The day we stood still
You could hear a pin drop in downtown Chico throughout the darkened morning of Tuesday, Sept. 11.
People walked around with blank stares and employees unloading beer kegs appeared completely insane.
All U.S. flights were canceled. The White House and Pentagon were evacuated. The stock market was closed. Prayer meetings were being formed around the country. Entire office staffs huddled around tiny televisions watching horrific images of the World Trade Centers—collapsing in falling piles of rubble as workers fell from windows and onlookers screamed on the ground. Untold thousands were dead. Manhattan and Arlington, Va. looked like war zones. Fighter planes were in the air over Washington.
It was being called the worst terrorist attack in world history.
As of press time, it is believed that Militant Islamic Fundamentalists are responsible, but the truth is still unknown. Those who hate U.S government had their symbolic imagery: The towers of Babylon had fallen. The pain and destruction so many small, war-torn countries often experience had come to America on the anniversary of the Camp David signing.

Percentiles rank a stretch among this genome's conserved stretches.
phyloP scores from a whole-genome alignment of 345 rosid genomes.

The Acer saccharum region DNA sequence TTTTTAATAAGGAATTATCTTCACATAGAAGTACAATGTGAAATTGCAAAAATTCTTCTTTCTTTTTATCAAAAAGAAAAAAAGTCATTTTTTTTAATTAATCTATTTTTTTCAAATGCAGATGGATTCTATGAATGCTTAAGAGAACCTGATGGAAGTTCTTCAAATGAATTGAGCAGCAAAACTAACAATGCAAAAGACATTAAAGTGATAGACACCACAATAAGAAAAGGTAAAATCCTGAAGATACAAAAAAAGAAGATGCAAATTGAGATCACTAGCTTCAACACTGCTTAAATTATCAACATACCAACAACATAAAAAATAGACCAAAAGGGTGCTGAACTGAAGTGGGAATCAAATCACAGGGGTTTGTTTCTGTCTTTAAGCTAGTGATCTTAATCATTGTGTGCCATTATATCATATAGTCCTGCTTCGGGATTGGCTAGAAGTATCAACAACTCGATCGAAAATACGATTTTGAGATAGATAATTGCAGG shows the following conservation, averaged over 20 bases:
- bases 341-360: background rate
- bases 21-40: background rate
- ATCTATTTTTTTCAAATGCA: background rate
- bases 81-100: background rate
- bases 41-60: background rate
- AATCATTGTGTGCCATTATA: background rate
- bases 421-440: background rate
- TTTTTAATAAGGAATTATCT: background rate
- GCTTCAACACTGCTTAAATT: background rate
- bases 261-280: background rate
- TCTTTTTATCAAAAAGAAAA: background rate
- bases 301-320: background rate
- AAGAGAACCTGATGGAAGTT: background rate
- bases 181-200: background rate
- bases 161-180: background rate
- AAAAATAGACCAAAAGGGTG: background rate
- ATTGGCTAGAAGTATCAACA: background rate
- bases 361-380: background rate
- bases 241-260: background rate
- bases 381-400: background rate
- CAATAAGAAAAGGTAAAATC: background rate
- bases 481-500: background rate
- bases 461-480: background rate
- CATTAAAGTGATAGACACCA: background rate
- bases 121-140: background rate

In the weeks to come, as we learn all the details, lets hope that cool heads prevail. Maybe something decent (like educating the public) can grow from this terrible attack. Whatever happens, times are changing.
Don’t think that our national media coverage will be anything other than biased, political propaganda. People should ask real questions about US Foreign Policy and our position in the world while condemning the messages of hate and stereotyping that are bound to surface in the coming days.
“We have to begin to enjoy the differences in the human family like we enjoy the differences in a garden of flowers. And there’s a race on—and the real race and the real ideological conflict is between those universalists who want to think in terms of mankind and those reversions to barbarity and tribalism, who are still hung up in ancient, anachronistic hatreds like we see in Ulster, in Israel, in Palestine. Without some system of world law we’re lost. And we can’t have a system of law without a sense of community.”
1. Hopes for peace
2. Edward W. Said’s Power, Politics and Culture